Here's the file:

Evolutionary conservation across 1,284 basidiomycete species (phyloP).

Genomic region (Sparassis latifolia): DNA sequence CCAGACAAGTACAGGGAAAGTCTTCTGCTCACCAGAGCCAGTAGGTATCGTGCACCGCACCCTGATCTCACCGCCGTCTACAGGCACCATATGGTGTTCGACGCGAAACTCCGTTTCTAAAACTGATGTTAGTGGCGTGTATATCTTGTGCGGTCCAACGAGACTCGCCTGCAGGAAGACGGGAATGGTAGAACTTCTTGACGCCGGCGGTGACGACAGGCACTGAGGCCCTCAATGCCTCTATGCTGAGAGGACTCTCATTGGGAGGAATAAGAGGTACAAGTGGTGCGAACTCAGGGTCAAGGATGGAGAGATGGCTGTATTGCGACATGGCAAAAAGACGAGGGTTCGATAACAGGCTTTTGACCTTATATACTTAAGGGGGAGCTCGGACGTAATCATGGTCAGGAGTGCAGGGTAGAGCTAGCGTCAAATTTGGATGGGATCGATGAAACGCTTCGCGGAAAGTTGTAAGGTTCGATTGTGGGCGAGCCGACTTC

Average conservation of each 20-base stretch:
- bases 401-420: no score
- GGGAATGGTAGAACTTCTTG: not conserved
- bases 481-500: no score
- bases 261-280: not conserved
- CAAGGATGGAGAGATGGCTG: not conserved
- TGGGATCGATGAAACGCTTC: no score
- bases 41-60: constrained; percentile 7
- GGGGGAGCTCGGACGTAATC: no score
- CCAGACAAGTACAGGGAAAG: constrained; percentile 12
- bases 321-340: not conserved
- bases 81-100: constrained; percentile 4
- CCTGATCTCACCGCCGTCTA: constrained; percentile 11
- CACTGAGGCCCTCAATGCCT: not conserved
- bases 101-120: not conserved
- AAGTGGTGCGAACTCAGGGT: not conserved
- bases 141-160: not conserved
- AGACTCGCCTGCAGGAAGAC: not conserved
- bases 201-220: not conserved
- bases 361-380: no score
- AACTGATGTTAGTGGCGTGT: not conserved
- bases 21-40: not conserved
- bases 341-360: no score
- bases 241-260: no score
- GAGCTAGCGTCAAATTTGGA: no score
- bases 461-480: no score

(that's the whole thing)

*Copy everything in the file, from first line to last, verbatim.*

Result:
Evolutionary conservation across 1,284 basidiomycete species (phyloP).

Genomic region (Sparassis latifolia): DNA sequence CCAGACAAGTACAGGGAAAGTCTTCTGCTCACCAGAGCCAGTAGGTATCGTGCACCGCACCCTGATCTCACCGCCGTCTACAGGCACCATATGGTGTTCGACGCGAAACTCCGTTTCTAAAACTGATGTTAGTGGCGTGTATATCTTGTGCGGTCCAACGAGACTCGCCTGCAGGAAGACGGGAATGGTAGAACTTCTTGACGCCGGCGGTGACGACAGGCACTGAGGCCCTCAATGCCTCTATGCTGAGAGGACTCTCATTGGGAGGAATAAGAGGTACAAGTGGTGCGAACTCAGGGTCAAGGATGGAGAGATGGCTGTATTGCGACATGGCAAAAAGACGAGGGTTCGATAACAGGCTTTTGACCTTATATACTTAAGGGGGAGCTCGGACGTAATCATGGTCAGGAGTGCAGGGTAGAGCTAGCGTCAAATTTGGATGGGATCGATGAAACGCTTCGCGGAAAGTTGTAAGGTTCGATTGTGGGCGAGCCGACTTC

Average conservation of each 20-base stretch:
- bases 401-420: no score
- GGGAATGGTAGAACTTCTTG: not conserved
- bases 481-500: no score
- bases 261-280: not conserved
- CAAGGATGGAGAGATGGCTG: not conserved
- TGGGATCGATGAAACGCTTC: no score
- bases 41-60: constrained; percentile 7
- GGGGGAGCTCGGACGTAATC: no score
- CCAGACAAGTACAGGGAAAG: constrained; percentile 12
- bases 321-340: not conserved
- bases 81-100: constrained; percentile 4
- CCTGATCTCACCGCCGTCTA: constrained; percentile 11
- CACTGAGGCCCTCAATGCCT: not conserved
- bases 101-120: not conserved
- AAGTGGTGCGAACTCAGGGT: not conserved
- bases 141-160: not conserved
- AGACTCGCCTGCAGGAAGAC: not conserved
- bases 201-220: not conserved
- bases 361-380: no score
- AACTGATGTTAGTGGCGTGT: not conserved
- bases 21-40: not conserved
- bases 341-360: no score
- bases 241-260: no score
- GAGCTAGCGTCAAATTTGGA: no score
- bases 461-480: no score